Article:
A brain bleed, more commonly known as a brain hemorrhage, is localized bleeding that occurs from an artery bursting in the brain. A brain bleed is considered a type of stroke and is responsible for approximately 13 percent of all strokes, reports WebMD.
Approximately 33.4 percent of people diagnosed with brain and other nervous system cancers are still alive after five years, says National Cancer Institute. Survival statistics compare people in the general population with similar demographic profiles to people diagnosed with cancer, but it cannot p
Causes of a brain bleed include high blood pressure, blood vessels abnormalities, liver disease and amyloid angiopathy, which is an abnormality of blood vessel walls, according to WebMD. Risk factors increase with hypertension and aging. Brain bleeding, called hemorrhage, irritates the brain tissues
Bleeding in the brain stem is a sign of a brain hemorrhage. When it occurs in the brain stem, which is the site for the majority of the body's automatic functions, the patient can lose the ability to respond and even go into a coma, according to MedicineNet.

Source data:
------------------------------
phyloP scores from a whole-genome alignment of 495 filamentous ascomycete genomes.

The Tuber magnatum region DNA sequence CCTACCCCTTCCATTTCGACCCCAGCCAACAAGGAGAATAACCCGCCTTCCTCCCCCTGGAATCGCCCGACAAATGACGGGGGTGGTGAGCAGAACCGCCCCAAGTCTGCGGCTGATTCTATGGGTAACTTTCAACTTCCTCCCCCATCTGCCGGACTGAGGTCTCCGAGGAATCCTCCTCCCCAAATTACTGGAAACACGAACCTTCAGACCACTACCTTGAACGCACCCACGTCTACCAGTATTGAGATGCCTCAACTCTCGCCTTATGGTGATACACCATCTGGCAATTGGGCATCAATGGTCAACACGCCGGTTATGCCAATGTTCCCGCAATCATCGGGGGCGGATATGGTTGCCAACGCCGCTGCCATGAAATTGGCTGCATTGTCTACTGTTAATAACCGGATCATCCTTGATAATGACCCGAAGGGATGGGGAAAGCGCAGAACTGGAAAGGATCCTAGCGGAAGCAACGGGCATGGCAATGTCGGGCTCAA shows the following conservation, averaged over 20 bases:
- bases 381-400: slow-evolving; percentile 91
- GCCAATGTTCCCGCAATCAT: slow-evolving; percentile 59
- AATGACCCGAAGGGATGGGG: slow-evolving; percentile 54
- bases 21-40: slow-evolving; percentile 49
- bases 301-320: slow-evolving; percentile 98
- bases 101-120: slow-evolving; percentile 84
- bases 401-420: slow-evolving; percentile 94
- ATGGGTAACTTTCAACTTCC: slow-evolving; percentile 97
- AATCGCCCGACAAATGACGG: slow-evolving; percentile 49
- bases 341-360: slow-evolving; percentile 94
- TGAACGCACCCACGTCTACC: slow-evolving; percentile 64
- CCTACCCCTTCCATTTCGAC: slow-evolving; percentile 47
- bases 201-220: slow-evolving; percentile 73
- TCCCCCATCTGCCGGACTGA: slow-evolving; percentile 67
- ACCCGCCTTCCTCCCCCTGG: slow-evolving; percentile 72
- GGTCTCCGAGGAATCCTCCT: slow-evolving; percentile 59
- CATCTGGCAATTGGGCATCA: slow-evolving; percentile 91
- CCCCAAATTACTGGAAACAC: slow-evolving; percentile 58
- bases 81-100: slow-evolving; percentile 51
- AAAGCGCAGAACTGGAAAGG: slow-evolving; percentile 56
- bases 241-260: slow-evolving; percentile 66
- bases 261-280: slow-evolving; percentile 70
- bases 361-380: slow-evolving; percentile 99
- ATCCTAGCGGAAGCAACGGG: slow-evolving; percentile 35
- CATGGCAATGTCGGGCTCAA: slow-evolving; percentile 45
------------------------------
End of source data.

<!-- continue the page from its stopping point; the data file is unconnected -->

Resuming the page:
Symptoms of a slow brain bleed, called a subdural hematoma, can include dizziness, change in behavior, confusion and headaches, WebMD notes. In very slow growing hematomas, a person may not exhibit symptoms for two weeks.
The survival rate of patients with ruptured brain aneurysms is approximately 60 percent, according to Brain Aneurysm Foundation. Each year, patients with an unruptured brain aneurysm have a 1 percent chance of a rupture, as stated by eMedicineHealth.
The survival rate for grade 2 brain tumors varies by type, notes Cancer Research UK. Patients with one of the more common brain tumors, at grade 2, typically have a prognosis of between five and 10 years.
A brain bleed or brain hemorrhage is treated with surgery and medications, such as painkillers, corticosteroids, diuretics to reduce swelling and anticonvulsants to control seizures, according to WebMD. Treatment for a brain hemorrhage depends on its location, cause and the extent of the bleeding.
A brain bleed is a type of stroke, according to WebMD. Brain bleeds occur when a blood vessel in the brain bursts, which kills the brain cells around it with leaking blood. The bleeding also increases pressure in the brain, which can cause a lack of essential blood flow.
Approximately 60 percent of people survive ruptured brain aneurysms, explains Brain Aneurysm Foundation. About 65 percent of ruptured brain aneurysm survivors suffer subsequent neurological issues. However, about 20 percent of survivors experience no long-term disabilities, explains American Associa